STD Symptoms in Men
If you’re sexually active, you might be concerned about getting a Sexually Transmitted Disease (STD). Maybe you’re a guy and you’re wondering if you already have one and just don’t know it. Or maybe you’re thinking about having sex and you want to be on the lookout for STD symptoms so you know whether your partner is safe to have sex with. So what are a guy’s symptoms of an STD anyway?
Well, first it’s important to know that, according to the Centers for Disease Control (CDC), there are about 20 million new cases of STDs every year in the United States. And about half of those infections are in people between the ages of 15 and 24. So it’s really wise to have STDs on your radar.
What are STD symptoms in men?
Some symptoms can be –
- A discharge from the penis
- A burning sensation when peeing
- Pain and swelling in the testicles
- Rectal pain
- Rectal discharge or bleeding
- A sore or blister on or near the penis, rectum, or mouth
- Painful bowel movements
- Anal itching
- Bumps (or warts) in the genital area, around the penis or anus (The bumps can be small or large, raised or flat, or shaped like a cauliflower.)
- Skin rash, swollen lymph nodes, and fever
But often, there are no symptoms of an STD at all. Many people who have an STD have no idea they have it. Of course, this means people can pass an STD on to a partner without realizing it.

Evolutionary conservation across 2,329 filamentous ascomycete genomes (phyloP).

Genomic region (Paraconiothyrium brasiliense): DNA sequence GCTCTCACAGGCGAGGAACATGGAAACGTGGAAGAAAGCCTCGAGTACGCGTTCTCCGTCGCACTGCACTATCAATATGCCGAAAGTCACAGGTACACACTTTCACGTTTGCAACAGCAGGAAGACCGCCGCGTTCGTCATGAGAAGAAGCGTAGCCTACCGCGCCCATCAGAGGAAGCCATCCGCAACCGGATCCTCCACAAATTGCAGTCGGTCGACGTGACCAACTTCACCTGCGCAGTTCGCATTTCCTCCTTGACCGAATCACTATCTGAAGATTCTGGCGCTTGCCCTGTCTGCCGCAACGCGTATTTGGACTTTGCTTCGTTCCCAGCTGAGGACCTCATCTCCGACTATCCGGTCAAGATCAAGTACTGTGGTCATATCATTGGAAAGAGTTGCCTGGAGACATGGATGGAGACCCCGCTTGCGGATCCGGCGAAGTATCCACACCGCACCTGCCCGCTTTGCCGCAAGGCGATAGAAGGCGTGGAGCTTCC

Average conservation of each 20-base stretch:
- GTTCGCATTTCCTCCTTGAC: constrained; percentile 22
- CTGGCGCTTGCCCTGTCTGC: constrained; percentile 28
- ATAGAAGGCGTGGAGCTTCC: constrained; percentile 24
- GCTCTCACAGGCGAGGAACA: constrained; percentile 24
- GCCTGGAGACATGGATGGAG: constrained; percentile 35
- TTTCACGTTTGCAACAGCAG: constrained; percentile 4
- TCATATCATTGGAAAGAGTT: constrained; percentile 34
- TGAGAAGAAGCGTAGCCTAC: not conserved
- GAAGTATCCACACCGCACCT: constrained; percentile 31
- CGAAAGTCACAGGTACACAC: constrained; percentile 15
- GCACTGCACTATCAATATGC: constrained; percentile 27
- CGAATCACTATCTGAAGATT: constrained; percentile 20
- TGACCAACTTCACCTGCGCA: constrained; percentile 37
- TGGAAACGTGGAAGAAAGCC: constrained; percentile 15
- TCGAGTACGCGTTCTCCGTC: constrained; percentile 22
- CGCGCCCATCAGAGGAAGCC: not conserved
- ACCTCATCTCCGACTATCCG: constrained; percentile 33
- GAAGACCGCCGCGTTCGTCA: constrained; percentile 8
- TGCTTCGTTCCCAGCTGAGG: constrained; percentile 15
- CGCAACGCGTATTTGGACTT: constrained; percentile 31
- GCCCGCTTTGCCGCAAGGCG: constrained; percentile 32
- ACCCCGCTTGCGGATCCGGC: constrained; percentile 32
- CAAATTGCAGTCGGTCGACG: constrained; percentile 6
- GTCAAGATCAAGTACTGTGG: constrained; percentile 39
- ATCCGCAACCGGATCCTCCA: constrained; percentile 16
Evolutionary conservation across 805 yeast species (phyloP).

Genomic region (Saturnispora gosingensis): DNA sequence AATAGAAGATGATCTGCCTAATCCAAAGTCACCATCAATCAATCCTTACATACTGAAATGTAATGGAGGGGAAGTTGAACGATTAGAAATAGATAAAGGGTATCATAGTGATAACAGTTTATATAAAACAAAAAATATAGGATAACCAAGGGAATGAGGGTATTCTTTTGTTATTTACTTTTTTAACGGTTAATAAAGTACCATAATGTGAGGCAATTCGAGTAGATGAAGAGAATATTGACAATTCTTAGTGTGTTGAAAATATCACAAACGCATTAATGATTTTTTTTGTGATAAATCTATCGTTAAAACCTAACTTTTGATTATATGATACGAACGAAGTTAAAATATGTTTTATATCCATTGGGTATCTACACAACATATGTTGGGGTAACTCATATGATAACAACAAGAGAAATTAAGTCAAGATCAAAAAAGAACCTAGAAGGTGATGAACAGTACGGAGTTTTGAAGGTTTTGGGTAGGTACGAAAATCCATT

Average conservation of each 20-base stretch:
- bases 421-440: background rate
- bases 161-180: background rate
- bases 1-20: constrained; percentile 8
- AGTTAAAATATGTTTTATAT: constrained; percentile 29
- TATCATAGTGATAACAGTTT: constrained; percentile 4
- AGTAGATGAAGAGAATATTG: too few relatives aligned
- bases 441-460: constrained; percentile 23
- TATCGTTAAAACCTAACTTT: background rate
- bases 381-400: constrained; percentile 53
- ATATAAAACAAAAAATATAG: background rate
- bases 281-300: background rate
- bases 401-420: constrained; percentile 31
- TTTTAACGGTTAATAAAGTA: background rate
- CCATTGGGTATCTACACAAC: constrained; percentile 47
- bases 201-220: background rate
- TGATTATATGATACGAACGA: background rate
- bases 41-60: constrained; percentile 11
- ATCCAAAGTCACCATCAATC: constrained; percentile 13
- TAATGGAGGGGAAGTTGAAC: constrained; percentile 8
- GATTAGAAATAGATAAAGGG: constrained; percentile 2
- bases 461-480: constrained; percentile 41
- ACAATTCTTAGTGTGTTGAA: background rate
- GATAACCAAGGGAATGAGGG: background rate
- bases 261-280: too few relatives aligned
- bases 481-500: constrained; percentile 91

So if you don’t have symptoms, how do you know whether you have an STD? The only way to know for sure is to be tested.
If you don’t already have an STD, how can you protect yourself from getting one? The only way to 100% protect yourself is to not have any kind of sex. That means not having any vaginal, anal, or oral sex at all. They can also be passed through genital-to-genital contact. Even infected body fluid that comes into contact with mucous membranes on you or your partner’s body can transmit an STD, (i.e. infected fluid on your hand to eyes or mouth).
If you do want to have sex, the surest way to protect yourself from an STD is for both you and your partner to be tested and found to be STD-free, then for you to be in a mutually monogamous relationship — that means both you and your partner only have sexual contact with each other.
If you want to talk about whether you’re at risk for an STD or if you want more information about STD testing, please call us. We’ll schedule a time to meet with you and confidentially answer your questions and provide information about STD testing.